A military site between Wareham and Poole was so secret it
was deliberately left off an Ordnance Survey map published in the 1940s. At its
peak it was the largest industrial complex in Dorset employing around 2,000 people. It was the Royal Navy Cordite Factory. Cordite was a smokeless material
developed to replace gunpowder as a military propellant. It was used in large
weapons such as tank guns, artillery & naval guns. It was so called because
of its cord like appearance.
The explosives site was built during World War I at Holton
Heath with the help of around 500 bricklayers. First Lord of the Admiralty,
Winston Churchill had decided the Royal Navy needed its own cordite
manufacturing facility. During this war, certificates were issued to men working
at Holton Heath to prove they were engaged on important war work and were not
avoiding joining the armed forces.
The factory included a power station, two acid factories, a
reservoir, various buildings and a hospital area. Adjacent to the Dorchester to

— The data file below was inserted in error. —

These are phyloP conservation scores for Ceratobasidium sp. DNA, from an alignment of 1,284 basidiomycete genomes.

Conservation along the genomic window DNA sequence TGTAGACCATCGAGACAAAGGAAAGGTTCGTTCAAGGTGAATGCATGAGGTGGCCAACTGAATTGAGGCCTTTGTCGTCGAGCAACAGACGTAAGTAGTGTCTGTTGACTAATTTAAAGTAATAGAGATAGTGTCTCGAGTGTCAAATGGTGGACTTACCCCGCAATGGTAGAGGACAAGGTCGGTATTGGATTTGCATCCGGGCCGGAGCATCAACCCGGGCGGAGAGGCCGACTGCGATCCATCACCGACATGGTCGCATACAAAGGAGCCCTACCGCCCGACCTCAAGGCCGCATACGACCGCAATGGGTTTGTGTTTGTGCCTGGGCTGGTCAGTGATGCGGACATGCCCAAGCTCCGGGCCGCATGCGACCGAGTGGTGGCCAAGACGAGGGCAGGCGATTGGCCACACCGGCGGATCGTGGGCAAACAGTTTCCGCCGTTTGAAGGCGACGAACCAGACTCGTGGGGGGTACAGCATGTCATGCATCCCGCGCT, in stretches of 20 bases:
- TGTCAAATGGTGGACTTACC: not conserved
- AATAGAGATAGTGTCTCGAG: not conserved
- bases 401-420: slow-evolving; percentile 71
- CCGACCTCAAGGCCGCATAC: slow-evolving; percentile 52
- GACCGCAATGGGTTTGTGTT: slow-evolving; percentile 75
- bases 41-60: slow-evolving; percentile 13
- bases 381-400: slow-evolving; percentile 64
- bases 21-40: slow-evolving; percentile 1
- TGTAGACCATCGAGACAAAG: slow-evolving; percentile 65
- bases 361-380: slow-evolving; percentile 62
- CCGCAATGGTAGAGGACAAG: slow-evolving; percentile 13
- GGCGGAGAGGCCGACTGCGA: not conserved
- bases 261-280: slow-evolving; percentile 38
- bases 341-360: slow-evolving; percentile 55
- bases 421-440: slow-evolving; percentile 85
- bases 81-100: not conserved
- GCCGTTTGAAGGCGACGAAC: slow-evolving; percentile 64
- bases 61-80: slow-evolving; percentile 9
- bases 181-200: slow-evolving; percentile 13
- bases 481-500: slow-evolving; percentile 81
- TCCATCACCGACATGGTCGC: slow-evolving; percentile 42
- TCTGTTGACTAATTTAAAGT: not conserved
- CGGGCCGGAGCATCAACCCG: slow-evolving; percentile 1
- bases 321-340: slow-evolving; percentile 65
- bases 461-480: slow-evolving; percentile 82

Poole railway line, a five mile internal standard gauge railway was constructed
and also a 14 mile narrow gauge network. Poole, Wareham, Wimborne &
Bournemouth would provide the labour for the site. Despite much of the work
being dirty and dangerous, there was no shortage of recruits because pay was
better than working in local agriculture. Horton Heath railway station opened
in April 1916 for Admiralty staff and was only made available to the general
public from July 1924. In the early years, site security was provided by an
armed detachment from the Metropolitan Police. So many people were employed
there that two rail footbridges had to be built to accommodate the rush at the
start and end of each shift. There was also a jetty in Poole Harbour from where
cordite was shipped to Gosport. Large quantities of water were needed for
cordite production so a pipeline was built from Corfe Mullen which pumped water
from the River Stour.
There were many dangers in the Holton Heath processes and some
of the working conditions were unpleasant with the risk of acid burns and the
inhalation of dangerous fumes. There were also some serious accidents the worst
being on Tuesday 23rd June 1931 when ten staff were killed including
the chief chemist. A further 19 employees were injured. The explosion was heard
as far away as Blandford.
cordite production ceased in 1945, Holton Heath remained open as a a military
site but it eventually closed in the late 1990s.
Illustration: Cordite production at Holton Heath.
(Source: Royal Navy Cordite Factory Association)